Which Joe gave his name to ‘sloppy joes’? We look at five interesting sandwiches and their lexical origins.
Separately in the specified groups or numbers.‘he took the stairs two at a time’
in succession, in a row, at a time, successively, consecutively, running, straight, on end, one after the other, continuously, without a break, without interruptionView synonyms
- ‘Only a tiny part of the pattern need be printed at a time, and by looking at it you can tell where it's from.’
- ‘At one of them we sat for over twenty minutes, crawling forward half a car's length at a time.’
- ‘Many of them had to be winched down one at a time to the entrance to the tunnel.’
- ‘After five blocks he went through the door of the hotel and climbed the stairs two at a time.’
- ‘He vaulted up the stairs two at a time, and knocked on the door twice before entering.’
- ‘We can only view parts of it at a time and have to continually update stale parts of the view.’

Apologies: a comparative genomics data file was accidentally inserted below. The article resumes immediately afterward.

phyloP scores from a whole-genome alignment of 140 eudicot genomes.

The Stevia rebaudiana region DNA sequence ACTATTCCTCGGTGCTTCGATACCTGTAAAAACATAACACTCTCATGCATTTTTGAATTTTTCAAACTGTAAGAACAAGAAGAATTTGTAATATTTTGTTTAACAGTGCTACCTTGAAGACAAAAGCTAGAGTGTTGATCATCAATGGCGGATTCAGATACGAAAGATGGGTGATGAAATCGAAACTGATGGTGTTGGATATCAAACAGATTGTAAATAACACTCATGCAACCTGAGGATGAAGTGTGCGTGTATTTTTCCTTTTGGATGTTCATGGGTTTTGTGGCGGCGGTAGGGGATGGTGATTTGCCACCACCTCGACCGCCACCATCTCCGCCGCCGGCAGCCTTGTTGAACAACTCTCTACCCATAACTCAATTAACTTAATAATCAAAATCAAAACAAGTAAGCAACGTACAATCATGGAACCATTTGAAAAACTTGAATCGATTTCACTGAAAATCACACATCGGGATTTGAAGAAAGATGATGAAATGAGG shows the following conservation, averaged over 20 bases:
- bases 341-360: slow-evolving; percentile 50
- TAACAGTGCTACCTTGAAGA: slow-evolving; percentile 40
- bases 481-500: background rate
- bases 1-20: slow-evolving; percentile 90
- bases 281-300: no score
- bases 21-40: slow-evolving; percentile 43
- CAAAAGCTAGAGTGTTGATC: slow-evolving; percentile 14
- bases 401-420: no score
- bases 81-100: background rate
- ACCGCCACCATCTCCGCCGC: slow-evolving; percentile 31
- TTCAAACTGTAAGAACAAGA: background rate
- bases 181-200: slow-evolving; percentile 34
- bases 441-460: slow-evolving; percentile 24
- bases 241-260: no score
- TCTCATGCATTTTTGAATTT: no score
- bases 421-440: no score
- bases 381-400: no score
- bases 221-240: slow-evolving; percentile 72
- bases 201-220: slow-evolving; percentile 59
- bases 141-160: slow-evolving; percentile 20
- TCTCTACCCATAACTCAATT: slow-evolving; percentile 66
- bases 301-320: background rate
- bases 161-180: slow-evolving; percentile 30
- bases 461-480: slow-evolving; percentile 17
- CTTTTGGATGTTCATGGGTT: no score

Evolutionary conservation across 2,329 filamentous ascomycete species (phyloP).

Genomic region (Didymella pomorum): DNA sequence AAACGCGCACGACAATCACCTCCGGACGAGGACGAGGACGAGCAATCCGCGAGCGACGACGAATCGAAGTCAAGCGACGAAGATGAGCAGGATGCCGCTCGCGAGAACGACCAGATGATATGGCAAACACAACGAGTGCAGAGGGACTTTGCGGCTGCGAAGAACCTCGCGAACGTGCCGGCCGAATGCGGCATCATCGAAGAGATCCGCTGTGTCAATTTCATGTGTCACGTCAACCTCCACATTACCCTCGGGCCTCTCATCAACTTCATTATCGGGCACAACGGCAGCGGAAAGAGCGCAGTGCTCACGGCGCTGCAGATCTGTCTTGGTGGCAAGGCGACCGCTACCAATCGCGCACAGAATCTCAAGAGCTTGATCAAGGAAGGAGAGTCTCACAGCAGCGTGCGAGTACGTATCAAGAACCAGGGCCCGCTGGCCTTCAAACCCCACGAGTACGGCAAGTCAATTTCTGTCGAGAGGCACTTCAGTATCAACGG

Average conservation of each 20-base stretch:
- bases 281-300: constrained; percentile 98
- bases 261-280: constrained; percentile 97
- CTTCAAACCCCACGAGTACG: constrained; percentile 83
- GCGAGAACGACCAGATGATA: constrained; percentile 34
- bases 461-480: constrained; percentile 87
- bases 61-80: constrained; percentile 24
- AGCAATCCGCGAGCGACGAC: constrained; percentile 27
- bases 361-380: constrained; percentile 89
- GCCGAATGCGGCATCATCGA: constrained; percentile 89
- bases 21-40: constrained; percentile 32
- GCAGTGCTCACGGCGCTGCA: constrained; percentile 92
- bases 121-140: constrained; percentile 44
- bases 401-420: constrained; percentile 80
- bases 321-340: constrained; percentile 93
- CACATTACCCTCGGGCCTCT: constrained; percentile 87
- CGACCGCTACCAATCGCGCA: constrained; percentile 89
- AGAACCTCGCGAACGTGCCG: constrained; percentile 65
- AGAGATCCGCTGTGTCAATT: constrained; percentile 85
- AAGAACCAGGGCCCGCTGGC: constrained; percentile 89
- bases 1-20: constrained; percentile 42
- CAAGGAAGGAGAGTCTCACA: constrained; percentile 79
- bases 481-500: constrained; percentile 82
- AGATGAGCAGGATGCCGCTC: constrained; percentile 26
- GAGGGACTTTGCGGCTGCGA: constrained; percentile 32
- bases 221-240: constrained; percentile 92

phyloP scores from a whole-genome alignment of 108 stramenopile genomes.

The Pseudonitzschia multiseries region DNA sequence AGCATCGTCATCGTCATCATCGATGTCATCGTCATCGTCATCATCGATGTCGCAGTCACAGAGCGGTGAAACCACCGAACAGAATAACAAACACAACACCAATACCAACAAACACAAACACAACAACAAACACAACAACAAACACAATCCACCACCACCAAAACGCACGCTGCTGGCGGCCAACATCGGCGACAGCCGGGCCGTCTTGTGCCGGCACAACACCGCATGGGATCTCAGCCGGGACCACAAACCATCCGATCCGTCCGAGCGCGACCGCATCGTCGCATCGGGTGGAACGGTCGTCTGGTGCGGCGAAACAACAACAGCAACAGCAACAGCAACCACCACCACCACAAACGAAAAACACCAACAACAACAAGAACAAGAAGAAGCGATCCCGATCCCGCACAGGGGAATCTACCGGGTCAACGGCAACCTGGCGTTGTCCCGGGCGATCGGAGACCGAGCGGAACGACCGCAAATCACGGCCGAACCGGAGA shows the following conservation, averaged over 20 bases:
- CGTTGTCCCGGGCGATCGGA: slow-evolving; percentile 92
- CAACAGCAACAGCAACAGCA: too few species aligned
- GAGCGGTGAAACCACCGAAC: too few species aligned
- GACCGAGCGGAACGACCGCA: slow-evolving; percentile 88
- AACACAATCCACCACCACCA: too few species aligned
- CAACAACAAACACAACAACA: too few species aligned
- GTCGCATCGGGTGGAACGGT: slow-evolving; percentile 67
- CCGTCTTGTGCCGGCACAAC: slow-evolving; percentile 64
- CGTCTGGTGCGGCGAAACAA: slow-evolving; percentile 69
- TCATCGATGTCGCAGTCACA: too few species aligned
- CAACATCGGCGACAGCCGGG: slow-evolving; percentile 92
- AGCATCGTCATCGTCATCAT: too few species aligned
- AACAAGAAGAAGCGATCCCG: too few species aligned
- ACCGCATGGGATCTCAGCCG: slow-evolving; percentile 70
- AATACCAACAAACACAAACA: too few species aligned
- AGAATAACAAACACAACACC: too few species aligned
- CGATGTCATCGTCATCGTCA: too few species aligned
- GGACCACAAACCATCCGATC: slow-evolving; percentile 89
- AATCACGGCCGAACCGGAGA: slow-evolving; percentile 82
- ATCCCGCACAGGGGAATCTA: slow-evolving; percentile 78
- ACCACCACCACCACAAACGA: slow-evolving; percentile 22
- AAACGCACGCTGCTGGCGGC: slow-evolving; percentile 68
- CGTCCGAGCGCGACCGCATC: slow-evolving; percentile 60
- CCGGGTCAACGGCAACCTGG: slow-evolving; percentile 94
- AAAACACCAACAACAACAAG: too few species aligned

- ‘The hostel houses six people for up to six months at a time, and turns away an average of one person a day.’
- ‘Now we are not talking about logistics, because there can only be one urgent claim at a time.’
- ‘I think, with practice, I may be able to relax for as much as two hours at a time by the end of the week.’
- ‘And why would they use a bit of all of them, rather than work through them one at a time?’
We take a look at several popular, though confusing, punctuation marks.
From Afghanistan to Zimbabwe, discover surprising and intriguing language facts from around the globe.
The definitions of ‘buddy’ and ‘bro’ in the OED have recently been revised. We explore their history and increase in popularity.